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Friday, 27 July, 2001, 15:42 GMT 16:42 UK
R.I.P. Cathode ray tube monitor
Graphic BBC
CATHODE RAY TUBE MONITOR, slipped away quietly after a lifetime dedicated to public service, Hitachi has announced.

Closing its 333.8m-a-year cathode ray tube (CRT) operation the electronics company said: "There are no prospects for growth of the monitor CRT market."

Confusion surrounds the birth of the tube monitor, with some putting its age at 106 (though a German birth certificate has been found dated 1855).

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CRT: Always there with a friendly word
It appears unlikely the centenarian ever knew the true identity of its father - with X-ray pioneer William Roentgen, electron experimenter JJ Thompson and Nobel prize-winning physicist Karl Ferdinand Braun all in the frame.

In its youth, CRT devoted its considerable energies to the pursuit of empirical scientific knowledge, primarily acting as an oscilloscope to give electric signals a visible representation.

However, tiring of the fusty confines of academia in the roaring 1920s, CRT began what was to prove a lifelong affair with showbiz in the form of television.

Before that relationship could be consummated, CRT was called up to military service at the outbreak of hostilities in 1939.

Returning a hero after a glittering wartime career spearheading the radar fight against enemy aircraft, CRT's affections were split between TV and the sprightly computer industry.

Though able to keep up with fashions, notably switching from monochrome to colour, CRT has increasingly been displaced by younger, svelter players such as thin film transistor liquid crystal display (LCD).

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"I can lift it ... I CAN LIFT IT"
Long the Orson Welles of display technology, CRT endured many unkind gibes about its girth. While carrying a standard 15-inch CRT monitor was once mooted as an event for the World's Strongest Man competitions, the LCD equivalent can be effortlessly picked up with one hand.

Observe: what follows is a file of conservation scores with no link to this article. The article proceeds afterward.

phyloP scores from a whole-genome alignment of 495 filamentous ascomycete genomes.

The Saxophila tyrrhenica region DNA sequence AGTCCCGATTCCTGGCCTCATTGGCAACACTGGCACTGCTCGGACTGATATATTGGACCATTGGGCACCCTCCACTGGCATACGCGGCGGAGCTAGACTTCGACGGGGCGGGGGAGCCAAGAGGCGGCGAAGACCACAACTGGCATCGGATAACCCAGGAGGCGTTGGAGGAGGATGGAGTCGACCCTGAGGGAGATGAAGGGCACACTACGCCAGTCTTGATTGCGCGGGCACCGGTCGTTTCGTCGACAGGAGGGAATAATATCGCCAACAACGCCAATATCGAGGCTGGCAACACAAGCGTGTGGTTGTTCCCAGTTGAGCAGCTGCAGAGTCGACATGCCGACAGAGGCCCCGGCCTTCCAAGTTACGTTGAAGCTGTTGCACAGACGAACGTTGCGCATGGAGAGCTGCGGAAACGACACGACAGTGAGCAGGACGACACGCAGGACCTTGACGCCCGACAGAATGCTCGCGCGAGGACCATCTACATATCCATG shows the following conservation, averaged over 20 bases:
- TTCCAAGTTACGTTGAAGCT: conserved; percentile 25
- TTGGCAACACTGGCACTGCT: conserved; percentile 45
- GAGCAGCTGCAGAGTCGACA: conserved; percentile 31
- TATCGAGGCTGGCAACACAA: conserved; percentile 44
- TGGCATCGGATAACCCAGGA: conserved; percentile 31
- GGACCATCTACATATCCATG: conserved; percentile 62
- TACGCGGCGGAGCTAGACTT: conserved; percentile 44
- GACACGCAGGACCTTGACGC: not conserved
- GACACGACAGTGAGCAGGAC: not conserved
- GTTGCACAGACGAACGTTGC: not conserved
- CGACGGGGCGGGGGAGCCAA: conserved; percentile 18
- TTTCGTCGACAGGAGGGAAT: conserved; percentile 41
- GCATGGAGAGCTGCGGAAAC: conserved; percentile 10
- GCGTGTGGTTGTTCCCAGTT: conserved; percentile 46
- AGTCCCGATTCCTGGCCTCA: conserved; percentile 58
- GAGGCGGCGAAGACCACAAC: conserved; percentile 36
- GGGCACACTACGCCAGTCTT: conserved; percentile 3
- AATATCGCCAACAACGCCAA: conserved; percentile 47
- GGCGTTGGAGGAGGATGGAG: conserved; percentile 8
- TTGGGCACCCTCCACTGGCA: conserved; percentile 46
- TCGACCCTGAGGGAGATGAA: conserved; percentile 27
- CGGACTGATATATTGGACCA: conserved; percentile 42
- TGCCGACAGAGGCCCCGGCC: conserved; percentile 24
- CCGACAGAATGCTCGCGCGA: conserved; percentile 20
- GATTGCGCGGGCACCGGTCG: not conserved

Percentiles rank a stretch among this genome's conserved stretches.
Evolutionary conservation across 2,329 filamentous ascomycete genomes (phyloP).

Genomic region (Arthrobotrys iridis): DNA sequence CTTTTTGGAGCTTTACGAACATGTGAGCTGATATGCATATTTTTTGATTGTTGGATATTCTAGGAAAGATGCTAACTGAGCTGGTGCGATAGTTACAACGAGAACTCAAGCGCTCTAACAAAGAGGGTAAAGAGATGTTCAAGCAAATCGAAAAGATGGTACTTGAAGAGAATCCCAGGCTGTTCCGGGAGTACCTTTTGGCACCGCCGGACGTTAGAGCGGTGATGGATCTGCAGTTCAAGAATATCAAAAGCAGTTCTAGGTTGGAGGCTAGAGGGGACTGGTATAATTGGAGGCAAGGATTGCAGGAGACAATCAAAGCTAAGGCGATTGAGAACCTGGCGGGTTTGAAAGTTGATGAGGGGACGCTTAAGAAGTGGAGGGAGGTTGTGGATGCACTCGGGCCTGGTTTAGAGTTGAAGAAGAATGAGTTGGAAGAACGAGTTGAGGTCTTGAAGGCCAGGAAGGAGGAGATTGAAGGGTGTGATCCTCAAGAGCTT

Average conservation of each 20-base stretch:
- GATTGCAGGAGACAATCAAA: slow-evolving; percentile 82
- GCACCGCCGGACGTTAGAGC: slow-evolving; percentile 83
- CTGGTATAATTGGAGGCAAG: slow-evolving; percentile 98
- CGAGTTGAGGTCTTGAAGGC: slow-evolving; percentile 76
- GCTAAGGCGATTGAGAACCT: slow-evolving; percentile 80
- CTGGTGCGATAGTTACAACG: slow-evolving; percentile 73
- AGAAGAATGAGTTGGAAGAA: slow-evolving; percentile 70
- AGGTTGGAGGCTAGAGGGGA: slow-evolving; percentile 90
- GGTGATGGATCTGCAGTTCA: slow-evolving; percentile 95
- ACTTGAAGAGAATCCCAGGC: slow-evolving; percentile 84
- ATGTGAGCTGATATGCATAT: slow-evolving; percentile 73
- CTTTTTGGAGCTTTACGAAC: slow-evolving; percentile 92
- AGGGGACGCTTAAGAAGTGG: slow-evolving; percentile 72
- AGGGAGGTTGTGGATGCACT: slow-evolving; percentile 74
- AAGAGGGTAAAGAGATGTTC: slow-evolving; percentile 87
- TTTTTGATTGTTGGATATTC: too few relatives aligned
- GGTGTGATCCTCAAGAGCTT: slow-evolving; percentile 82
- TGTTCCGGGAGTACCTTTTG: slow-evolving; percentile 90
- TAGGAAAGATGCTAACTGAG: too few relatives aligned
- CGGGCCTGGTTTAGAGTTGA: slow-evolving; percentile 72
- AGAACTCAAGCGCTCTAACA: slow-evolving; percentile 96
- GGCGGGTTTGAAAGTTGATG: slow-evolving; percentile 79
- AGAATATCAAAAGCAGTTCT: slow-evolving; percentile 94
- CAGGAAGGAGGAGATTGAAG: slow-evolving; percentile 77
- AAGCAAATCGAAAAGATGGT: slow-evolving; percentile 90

The voracious appetites of the CRT also prompted debate. Only around 20% of the energy put into a CRT is used to emit a light signal on the screen. Much of the remaining electricity is devoted to maintaining an internal operating temperature of 954C.

Along with its notorious "flicker", the heat created by CRT was blamed for tiring the eyes of users. It dried the air in countless offices and studies, and sent air conditioners into overdrive.

Though seemingly able to shrug off previous premature obituaries, the halving of prices for LCDs and the slowing PC market proved too much for the elderly CRT.

Funeral plans for CRT have yet to be finalised. A burial has been the subject of considerable controversy, since the toxic innards of CRT could poison water supplies.

No flowers.

Your tributes

This is sad news. I depended on the radiation from my CRT screen for my artifical tan.
Chris White, UK

CRT's radiation and flickering screens give me headaches. It's so much nicer looking at a flat screen display. I spit on their grave(s)!
Ash Thomas, England

Working in IT support, carrying CRT monitors provided a great free source of exercise, but now I will have to shell out cash to join a gym !
David Madill, Britain

Rob, UK

My dear old CRT has helped to keep my office-at-home warm through our cold winters. I mean, you can't snuggle up to a LCD can you?
Aaron Kfir, Canada

Very sad news, how can I toast bread on the back of an LCD display?
Eddie Saunders, USA

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